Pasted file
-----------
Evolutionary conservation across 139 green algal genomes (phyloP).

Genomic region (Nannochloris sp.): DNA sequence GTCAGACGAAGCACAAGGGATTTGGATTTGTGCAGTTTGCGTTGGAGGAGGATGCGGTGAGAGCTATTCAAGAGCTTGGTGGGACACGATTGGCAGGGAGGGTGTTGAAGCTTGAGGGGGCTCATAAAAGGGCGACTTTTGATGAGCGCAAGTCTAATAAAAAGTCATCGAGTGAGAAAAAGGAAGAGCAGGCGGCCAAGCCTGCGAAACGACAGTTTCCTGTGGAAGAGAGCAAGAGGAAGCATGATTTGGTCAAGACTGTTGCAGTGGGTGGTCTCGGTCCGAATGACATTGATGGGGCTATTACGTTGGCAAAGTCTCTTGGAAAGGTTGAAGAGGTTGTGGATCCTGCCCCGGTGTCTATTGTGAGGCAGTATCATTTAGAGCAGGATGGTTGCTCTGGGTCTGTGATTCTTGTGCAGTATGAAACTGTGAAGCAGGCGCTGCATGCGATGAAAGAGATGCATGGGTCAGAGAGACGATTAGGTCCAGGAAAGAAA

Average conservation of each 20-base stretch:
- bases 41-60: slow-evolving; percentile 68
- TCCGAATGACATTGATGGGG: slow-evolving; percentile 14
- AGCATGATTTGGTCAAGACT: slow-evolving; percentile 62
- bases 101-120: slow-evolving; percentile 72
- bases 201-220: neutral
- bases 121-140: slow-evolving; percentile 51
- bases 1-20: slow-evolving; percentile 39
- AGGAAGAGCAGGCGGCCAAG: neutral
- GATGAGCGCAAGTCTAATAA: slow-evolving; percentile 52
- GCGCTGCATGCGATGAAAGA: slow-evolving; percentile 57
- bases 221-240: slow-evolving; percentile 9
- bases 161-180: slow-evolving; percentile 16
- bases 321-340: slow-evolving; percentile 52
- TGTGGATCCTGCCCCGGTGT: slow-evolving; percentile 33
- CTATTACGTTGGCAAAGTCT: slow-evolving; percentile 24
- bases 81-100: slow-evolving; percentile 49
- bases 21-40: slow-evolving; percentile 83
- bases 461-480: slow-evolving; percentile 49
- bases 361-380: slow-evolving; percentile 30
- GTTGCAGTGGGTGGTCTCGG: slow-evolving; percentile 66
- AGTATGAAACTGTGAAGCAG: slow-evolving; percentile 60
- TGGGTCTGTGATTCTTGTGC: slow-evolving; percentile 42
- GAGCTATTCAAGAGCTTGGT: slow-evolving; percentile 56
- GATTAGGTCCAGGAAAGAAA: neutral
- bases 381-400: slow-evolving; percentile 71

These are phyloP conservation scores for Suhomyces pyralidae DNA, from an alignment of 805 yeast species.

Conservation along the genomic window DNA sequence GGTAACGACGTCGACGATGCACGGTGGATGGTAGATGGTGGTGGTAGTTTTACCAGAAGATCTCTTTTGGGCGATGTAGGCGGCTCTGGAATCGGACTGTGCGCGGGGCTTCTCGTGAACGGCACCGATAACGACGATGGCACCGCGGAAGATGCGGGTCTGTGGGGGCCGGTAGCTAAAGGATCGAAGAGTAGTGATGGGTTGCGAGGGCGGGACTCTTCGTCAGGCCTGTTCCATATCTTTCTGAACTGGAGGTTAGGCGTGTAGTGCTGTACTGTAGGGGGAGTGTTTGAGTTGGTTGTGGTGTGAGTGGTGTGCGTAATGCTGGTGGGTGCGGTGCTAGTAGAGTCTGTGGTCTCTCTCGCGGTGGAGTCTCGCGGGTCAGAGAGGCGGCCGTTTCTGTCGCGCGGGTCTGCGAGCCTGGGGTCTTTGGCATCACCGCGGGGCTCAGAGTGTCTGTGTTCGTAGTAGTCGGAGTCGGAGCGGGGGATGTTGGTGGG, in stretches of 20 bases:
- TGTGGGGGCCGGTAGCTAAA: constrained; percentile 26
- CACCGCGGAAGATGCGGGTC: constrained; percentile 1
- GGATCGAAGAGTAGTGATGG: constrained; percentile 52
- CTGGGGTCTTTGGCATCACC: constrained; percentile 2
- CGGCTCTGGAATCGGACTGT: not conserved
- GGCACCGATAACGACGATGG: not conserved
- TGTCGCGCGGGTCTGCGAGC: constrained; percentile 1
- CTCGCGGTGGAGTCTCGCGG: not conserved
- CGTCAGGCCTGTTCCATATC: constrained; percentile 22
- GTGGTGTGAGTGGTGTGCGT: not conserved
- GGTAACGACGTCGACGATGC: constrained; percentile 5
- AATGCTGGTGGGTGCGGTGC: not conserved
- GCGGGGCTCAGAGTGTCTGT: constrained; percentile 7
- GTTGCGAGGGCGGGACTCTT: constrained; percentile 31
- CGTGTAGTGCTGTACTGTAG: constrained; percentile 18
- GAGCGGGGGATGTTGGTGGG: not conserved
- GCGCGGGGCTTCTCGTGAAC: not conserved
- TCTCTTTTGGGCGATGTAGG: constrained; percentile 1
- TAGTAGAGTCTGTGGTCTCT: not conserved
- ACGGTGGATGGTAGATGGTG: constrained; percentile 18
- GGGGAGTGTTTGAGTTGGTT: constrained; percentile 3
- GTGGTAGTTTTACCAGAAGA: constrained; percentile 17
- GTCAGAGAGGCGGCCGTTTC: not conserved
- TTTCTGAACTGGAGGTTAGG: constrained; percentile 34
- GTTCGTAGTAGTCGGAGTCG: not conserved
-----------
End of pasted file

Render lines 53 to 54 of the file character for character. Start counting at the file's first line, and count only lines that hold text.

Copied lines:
- GTCAGAGAGGCGGCCGTTTC: not conserved
- TTTCTGAACTGGAGGTTAGG: constrained; percentile 34